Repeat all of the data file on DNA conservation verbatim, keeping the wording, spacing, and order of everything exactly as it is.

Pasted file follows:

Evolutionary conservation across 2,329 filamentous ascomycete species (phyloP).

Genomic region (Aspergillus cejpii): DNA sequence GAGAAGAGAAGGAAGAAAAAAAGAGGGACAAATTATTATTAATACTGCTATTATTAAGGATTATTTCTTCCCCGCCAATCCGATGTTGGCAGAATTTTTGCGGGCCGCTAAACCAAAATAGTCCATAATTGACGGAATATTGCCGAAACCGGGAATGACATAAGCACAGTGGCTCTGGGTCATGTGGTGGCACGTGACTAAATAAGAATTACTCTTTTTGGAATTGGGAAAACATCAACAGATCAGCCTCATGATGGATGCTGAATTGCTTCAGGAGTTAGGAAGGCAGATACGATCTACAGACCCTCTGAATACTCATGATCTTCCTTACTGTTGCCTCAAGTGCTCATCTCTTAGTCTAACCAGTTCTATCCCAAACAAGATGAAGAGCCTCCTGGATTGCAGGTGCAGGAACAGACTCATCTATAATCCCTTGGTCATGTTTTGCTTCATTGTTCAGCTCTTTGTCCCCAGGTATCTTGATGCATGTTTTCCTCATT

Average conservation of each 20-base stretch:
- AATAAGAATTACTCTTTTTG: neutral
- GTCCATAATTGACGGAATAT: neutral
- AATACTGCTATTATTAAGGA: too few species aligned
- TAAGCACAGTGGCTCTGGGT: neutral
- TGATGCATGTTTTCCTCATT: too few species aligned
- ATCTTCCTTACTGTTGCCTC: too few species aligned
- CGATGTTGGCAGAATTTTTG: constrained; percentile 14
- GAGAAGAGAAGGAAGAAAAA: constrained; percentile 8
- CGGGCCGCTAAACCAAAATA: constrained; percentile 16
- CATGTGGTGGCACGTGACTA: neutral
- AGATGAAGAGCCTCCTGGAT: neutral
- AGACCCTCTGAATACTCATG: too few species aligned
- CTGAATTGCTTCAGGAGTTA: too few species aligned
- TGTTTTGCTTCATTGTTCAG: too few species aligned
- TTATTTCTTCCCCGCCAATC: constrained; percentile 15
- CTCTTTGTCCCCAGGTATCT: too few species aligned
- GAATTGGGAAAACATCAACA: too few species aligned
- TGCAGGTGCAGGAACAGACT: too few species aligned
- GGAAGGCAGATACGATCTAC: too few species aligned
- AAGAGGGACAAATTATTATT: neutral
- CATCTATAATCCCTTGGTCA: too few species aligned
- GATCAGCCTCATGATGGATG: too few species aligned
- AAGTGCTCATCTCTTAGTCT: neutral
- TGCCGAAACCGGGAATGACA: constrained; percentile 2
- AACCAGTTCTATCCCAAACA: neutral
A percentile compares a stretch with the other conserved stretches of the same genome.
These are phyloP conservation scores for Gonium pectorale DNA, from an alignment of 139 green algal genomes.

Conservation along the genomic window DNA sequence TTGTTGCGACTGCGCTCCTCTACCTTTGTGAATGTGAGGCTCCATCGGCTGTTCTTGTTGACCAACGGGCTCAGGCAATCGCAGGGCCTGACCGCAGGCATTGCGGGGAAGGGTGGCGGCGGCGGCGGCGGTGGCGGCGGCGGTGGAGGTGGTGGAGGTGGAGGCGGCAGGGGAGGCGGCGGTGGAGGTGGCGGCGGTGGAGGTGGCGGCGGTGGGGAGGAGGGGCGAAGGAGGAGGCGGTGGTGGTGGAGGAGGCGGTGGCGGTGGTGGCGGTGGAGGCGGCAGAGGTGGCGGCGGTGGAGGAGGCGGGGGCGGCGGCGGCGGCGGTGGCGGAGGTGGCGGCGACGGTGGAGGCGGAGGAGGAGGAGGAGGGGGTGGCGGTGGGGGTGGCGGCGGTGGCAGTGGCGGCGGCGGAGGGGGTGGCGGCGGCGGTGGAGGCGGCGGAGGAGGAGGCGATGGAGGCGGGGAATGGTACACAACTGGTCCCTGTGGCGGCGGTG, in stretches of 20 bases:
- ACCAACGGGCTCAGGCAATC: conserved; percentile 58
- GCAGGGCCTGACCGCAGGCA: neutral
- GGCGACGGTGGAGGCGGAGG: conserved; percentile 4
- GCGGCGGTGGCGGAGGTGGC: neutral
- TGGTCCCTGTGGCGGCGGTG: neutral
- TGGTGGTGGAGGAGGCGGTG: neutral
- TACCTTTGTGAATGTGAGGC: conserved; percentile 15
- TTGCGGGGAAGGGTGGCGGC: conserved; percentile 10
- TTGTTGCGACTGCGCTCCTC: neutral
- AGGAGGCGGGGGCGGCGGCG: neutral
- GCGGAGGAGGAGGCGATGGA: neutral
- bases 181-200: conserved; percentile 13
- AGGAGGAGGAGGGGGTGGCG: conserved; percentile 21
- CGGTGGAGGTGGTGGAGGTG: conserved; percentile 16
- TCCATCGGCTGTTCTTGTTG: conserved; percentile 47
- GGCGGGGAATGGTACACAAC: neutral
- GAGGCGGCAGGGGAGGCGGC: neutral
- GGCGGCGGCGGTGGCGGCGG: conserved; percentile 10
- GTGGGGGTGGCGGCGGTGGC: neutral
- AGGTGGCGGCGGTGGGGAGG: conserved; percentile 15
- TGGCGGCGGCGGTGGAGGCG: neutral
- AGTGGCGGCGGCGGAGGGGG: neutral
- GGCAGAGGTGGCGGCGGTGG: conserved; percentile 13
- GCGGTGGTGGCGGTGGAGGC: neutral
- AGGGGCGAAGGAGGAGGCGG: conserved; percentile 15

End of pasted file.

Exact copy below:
Evolutionary conservation across 2,329 filamentous ascomycete species (phyloP).

Genomic region (Aspergillus cejpii): DNA sequence GAGAAGAGAAGGAAGAAAAAAAGAGGGACAAATTATTATTAATACTGCTATTATTAAGGATTATTTCTTCCCCGCCAATCCGATGTTGGCAGAATTTTTGCGGGCCGCTAAACCAAAATAGTCCATAATTGACGGAATATTGCCGAAACCGGGAATGACATAAGCACAGTGGCTCTGGGTCATGTGGTGGCACGTGACTAAATAAGAATTACTCTTTTTGGAATTGGGAAAACATCAACAGATCAGCCTCATGATGGATGCTGAATTGCTTCAGGAGTTAGGAAGGCAGATACGATCTACAGACCCTCTGAATACTCATGATCTTCCTTACTGTTGCCTCAAGTGCTCATCTCTTAGTCTAACCAGTTCTATCCCAAACAAGATGAAGAGCCTCCTGGATTGCAGGTGCAGGAACAGACTCATCTATAATCCCTTGGTCATGTTTTGCTTCATTGTTCAGCTCTTTGTCCCCAGGTATCTTGATGCATGTTTTCCTCATT

Average conservation of each 20-base stretch:
- AATAAGAATTACTCTTTTTG: neutral
- GTCCATAATTGACGGAATAT: neutral
- AATACTGCTATTATTAAGGA: too few species aligned
- TAAGCACAGTGGCTCTGGGT: neutral
- TGATGCATGTTTTCCTCATT: too few species aligned
- ATCTTCCTTACTGTTGCCTC: too few species aligned
- CGATGTTGGCAGAATTTTTG: constrained; percentile 14
- GAGAAGAGAAGGAAGAAAAA: constrained; percentile 8
- CGGGCCGCTAAACCAAAATA: constrained; percentile 16
- CATGTGGTGGCACGTGACTA: neutral
- AGATGAAGAGCCTCCTGGAT: neutral
- AGACCCTCTGAATACTCATG: too few species aligned
- CTGAATTGCTTCAGGAGTTA: too few species aligned
- TGTTTTGCTTCATTGTTCAG: too few species aligned
- TTATTTCTTCCCCGCCAATC: constrained; percentile 15
- CTCTTTGTCCCCAGGTATCT: too few species aligned
- GAATTGGGAAAACATCAACA: too few species aligned
- TGCAGGTGCAGGAACAGACT: too few species aligned
- GGAAGGCAGATACGATCTAC: too few species aligned
- AAGAGGGACAAATTATTATT: neutral
- CATCTATAATCCCTTGGTCA: too few species aligned
- GATCAGCCTCATGATGGATG: too few species aligned
- AAGTGCTCATCTCTTAGTCT: neutral
- TGCCGAAACCGGGAATGACA: constrained; percentile 2
- AACCAGTTCTATCCCAAACA: neutral
A percentile compares a stretch with the other conserved stretches of the same genome.
These are phyloP conservation scores for Gonium pectorale DNA, from an alignment of 139 green algal genomes.

Conservation along the genomic window DNA sequence TTGTTGCGACTGCGCTCCTCTACCTTTGTGAATGTGAGGCTCCATCGGCTGTTCTTGTTGACCAACGGGCTCAGGCAATCGCAGGGCCTGACCGCAGGCATTGCGGGGAAGGGTGGCGGCGGCGGCGGCGGTGGCGGCGGCGGTGGAGGTGGTGGAGGTGGAGGCGGCAGGGGAGGCGGCGGTGGAGGTGGCGGCGGTGGAGGTGGCGGCGGTGGGGAGGAGGGGCGAAGGAGGAGGCGGTGGTGGTGGAGGAGGCGGTGGCGGTGGTGGCGGTGGAGGCGGCAGAGGTGGCGGCGGTGGAGGAGGCGGGGGCGGCGGCGGCGGCGGTGGCGGAGGTGGCGGCGACGGTGGAGGCGGAGGAGGAGGAGGAGGGGGTGGCGGTGGGGGTGGCGGCGGTGGCAGTGGCGGCGGCGGAGGGGGTGGCGGCGGCGGTGGAGGCGGCGGAGGAGGAGGCGATGGAGGCGGGGAATGGTACACAACTGGTCCCTGTGGCGGCGGTG, in stretches of 20 bases:
- ACCAACGGGCTCAGGCAATC: conserved; percentile 58
- GCAGGGCCTGACCGCAGGCA: neutral
- GGCGACGGTGGAGGCGGAGG: conserved; percentile 4
- GCGGCGGTGGCGGAGGTGGC: neutral
- TGGTCCCTGTGGCGGCGGTG: neutral
- TGGTGGTGGAGGAGGCGGTG: neutral
- TACCTTTGTGAATGTGAGGC: conserved; percentile 15
- TTGCGGGGAAGGGTGGCGGC: conserved; percentile 10
- TTGTTGCGACTGCGCTCCTC: neutral
- AGGAGGCGGGGGCGGCGGCG: neutral
- GCGGAGGAGGAGGCGATGGA: neutral
- bases 181-200: conserved; percentile 13
- AGGAGGAGGAGGGGGTGGCG: conserved; percentile 21
- CGGTGGAGGTGGTGGAGGTG: conserved; percentile 16
- TCCATCGGCTGTTCTTGTTG: conserved; percentile 47
- GGCGGGGAATGGTACACAAC: neutral
- GAGGCGGCAGGGGAGGCGGC: neutral
- GGCGGCGGCGGTGGCGGCGG: conserved; percentile 10
- GTGGGGGTGGCGGCGGTGGC: neutral
- AGGTGGCGGCGGTGGGGAGG: conserved; percentile 15
- TGGCGGCGGCGGTGGAGGCG: neutral
- AGTGGCGGCGGCGGAGGGGG: neutral
- GGCAGAGGTGGCGGCGGTGG: conserved; percentile 13
- GCGGTGGTGGCGGTGGAGGC: neutral
- AGGGGCGAAGGAGGAGGCGG: conserved; percentile 15